Humans are motivated to create art for many reasons. In Lascaux and Morbihan, artists painted cave walls and set up giant stone monuments to represent that which was important to them. The Lascaux cave paintings demonstrated which animals were important to the painters and why they were important enough for the artists to take the time to represent them. In Morbihan, the megaliths spoke of developing religion and the passage from this world into the next. Art is representative of a civilization’s culture and its people. Further evidence for this is how art in Lattes represented the consumer-driven culture of buying what one wants, and the Christian Romanesque art in Saint-Denis’ basilica.
Likewise, art in Poitou-Charentes represents the cultural qualities of the town. Poitou-Charentes was inhabited by aristocrats, peasants, and merchants much like the other medieval towns of its time period. Aristocrats spent most of their time fighting one another, as is evident in the enormous châteaux that they erected throughout France. It is not an exaggeration to say that almost every town in France is decorated with a château. They are a common feature in French landscape and their size and sturdiness is a testament to the fact that they were fortresses guarding the lords against attacks from neighboring competitors. In their case, architecture as an art form represents the warlike culture of early medieval France.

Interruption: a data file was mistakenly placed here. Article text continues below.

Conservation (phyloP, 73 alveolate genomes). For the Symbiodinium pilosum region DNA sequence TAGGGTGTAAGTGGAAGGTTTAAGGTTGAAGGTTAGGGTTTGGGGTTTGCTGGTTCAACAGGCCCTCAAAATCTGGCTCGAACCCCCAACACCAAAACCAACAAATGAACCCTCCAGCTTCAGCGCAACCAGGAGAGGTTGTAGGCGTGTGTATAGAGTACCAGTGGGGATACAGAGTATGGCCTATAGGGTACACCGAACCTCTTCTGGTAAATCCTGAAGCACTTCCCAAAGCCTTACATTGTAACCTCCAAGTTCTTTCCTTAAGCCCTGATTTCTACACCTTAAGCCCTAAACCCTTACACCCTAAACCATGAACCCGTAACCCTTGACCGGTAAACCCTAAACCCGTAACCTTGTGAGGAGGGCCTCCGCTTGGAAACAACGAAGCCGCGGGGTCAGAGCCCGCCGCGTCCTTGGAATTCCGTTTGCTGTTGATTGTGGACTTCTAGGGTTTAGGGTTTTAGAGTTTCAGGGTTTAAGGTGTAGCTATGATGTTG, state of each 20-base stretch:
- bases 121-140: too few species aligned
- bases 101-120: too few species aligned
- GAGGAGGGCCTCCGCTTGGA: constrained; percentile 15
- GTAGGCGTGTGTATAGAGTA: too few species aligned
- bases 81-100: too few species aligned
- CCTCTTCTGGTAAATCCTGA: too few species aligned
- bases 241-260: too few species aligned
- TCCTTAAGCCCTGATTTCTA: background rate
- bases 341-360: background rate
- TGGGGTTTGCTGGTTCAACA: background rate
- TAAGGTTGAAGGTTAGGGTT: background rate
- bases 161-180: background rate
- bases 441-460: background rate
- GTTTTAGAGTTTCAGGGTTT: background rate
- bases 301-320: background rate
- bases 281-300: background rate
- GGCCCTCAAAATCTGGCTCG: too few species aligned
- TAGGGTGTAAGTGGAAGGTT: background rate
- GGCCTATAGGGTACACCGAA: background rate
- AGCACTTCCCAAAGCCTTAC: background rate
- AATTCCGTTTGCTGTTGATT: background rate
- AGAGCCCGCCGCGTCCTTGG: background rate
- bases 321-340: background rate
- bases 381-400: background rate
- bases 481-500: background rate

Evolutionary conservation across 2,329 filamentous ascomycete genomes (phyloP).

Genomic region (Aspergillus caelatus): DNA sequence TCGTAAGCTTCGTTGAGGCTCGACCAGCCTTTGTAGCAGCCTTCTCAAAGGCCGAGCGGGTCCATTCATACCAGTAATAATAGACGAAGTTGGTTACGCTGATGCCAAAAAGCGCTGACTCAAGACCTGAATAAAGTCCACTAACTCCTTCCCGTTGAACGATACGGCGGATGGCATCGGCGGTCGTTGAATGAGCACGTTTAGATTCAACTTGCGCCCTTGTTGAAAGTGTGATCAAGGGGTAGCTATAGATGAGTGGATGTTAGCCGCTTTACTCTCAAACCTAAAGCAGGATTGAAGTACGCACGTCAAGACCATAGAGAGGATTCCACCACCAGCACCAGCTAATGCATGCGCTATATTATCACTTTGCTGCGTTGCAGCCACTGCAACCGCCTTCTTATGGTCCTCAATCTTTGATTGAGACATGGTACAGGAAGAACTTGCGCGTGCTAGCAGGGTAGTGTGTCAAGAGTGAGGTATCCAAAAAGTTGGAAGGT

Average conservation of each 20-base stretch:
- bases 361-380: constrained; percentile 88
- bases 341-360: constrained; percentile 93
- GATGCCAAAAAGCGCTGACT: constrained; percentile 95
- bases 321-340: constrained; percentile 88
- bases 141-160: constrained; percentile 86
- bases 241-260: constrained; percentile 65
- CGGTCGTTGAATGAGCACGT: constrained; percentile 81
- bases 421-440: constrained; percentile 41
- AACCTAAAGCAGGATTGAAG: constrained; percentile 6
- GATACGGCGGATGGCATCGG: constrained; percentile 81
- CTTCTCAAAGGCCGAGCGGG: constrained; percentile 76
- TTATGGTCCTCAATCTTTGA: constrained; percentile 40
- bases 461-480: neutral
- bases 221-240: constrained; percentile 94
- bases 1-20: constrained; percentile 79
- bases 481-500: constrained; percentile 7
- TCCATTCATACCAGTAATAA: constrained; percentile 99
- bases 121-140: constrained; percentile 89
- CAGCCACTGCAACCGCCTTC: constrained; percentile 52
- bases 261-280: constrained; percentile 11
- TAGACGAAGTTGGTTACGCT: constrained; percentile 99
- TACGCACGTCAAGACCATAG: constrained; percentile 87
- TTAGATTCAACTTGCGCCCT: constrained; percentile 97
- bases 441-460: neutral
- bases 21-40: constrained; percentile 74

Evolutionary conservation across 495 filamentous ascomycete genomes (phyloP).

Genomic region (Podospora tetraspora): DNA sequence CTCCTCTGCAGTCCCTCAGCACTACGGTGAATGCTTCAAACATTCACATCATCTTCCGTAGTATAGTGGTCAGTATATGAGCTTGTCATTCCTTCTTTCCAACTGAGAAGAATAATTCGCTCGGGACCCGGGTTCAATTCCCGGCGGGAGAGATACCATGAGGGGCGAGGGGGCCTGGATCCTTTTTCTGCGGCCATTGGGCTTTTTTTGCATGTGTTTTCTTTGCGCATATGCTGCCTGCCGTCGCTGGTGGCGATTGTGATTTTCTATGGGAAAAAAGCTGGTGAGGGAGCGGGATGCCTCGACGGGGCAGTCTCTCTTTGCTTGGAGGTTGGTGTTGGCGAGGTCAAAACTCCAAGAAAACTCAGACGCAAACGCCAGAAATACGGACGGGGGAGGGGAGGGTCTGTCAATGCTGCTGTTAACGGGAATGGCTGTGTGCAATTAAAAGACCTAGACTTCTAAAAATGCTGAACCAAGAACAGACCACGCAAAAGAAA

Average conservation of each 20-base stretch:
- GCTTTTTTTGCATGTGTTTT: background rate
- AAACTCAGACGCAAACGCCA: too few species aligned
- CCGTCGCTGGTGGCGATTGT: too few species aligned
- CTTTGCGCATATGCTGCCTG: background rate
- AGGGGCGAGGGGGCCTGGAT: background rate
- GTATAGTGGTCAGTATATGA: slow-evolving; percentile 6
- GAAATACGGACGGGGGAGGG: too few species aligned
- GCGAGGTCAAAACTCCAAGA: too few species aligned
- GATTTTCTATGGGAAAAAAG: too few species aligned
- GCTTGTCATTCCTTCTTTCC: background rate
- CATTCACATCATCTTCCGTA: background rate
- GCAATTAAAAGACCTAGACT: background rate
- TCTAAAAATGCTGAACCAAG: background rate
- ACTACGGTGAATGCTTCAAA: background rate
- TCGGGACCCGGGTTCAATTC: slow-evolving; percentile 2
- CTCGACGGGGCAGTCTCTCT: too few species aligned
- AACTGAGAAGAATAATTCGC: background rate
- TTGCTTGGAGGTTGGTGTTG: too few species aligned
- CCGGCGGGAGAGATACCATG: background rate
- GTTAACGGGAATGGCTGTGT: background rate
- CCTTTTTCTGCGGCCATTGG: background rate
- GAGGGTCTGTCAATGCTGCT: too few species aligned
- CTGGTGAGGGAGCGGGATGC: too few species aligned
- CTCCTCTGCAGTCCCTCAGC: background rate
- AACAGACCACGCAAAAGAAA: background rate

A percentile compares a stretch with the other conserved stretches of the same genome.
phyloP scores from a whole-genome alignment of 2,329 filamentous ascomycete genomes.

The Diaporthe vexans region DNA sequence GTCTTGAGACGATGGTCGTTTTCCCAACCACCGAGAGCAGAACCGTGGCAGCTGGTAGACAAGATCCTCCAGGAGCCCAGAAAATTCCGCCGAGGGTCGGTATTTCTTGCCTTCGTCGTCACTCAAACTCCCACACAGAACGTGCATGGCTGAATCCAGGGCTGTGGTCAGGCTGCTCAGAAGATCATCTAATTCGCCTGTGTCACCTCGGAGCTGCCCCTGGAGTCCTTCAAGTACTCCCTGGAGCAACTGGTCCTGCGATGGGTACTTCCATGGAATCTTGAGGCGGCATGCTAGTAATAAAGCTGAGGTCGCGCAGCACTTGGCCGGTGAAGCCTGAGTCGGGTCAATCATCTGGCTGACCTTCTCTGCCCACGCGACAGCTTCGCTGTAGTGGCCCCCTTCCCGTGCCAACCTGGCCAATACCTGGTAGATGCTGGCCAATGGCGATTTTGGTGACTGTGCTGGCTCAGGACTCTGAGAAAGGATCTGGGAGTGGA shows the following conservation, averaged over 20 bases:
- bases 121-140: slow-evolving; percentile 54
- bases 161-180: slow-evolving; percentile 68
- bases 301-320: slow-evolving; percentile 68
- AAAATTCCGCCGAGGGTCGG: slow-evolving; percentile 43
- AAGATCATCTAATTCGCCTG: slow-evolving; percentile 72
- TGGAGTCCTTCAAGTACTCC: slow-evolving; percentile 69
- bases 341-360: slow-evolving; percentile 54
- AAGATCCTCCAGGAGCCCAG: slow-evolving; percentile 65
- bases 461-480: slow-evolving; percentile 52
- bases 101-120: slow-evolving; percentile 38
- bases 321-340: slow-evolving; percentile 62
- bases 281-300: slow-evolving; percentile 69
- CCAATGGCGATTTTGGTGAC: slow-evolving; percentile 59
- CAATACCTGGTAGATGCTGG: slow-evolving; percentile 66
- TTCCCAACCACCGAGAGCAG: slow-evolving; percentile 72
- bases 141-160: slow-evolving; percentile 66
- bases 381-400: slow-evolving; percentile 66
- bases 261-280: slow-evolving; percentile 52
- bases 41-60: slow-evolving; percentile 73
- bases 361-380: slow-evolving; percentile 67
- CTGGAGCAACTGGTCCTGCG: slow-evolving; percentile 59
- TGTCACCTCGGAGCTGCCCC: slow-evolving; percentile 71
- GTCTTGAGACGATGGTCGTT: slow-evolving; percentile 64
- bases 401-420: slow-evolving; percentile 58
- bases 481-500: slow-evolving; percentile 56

The aristocrats in medieval France influenced many of the art forms of the time because they had the funds to build and the free time to need entertainment. Because they had nothing else to do besides fight one another, they created pastimes like hunting for sport, tournaments, and games like chess and an early form of backgammon. The creation of games can be considered an art form in itself because of the creativity it takes to decide on rules and form.
In the court, aristocrats facilitated the development of storytelling, poetry, and music by hosting troubadours for entertainment. The troubadours told stories of courtly love and aristocrats formed their societies on those principles.
From these examples, it seems that in feudal France, aristocrats had more time to spend on the development of new pastimes and art forms while peasants worked on perfecting already established forms of art such as pottery. It is also interesting to note that while aristocrats consistently had free time, peasants did not really begin developing decorative pottery until the 7th century when the climate warmed, new farmland became available, and their obligations to the aristocracy lightened up. Because of its domination over peasants, the aristocracy even had indirect influence over peasant production of art.
segmation on Madness segmation on Restoration and the promise of… Dennis Aubrey on Biblical Symbolism Stranger than fictio… on Magritte’s images and L… segmation on Henri Matisse’s Joy of…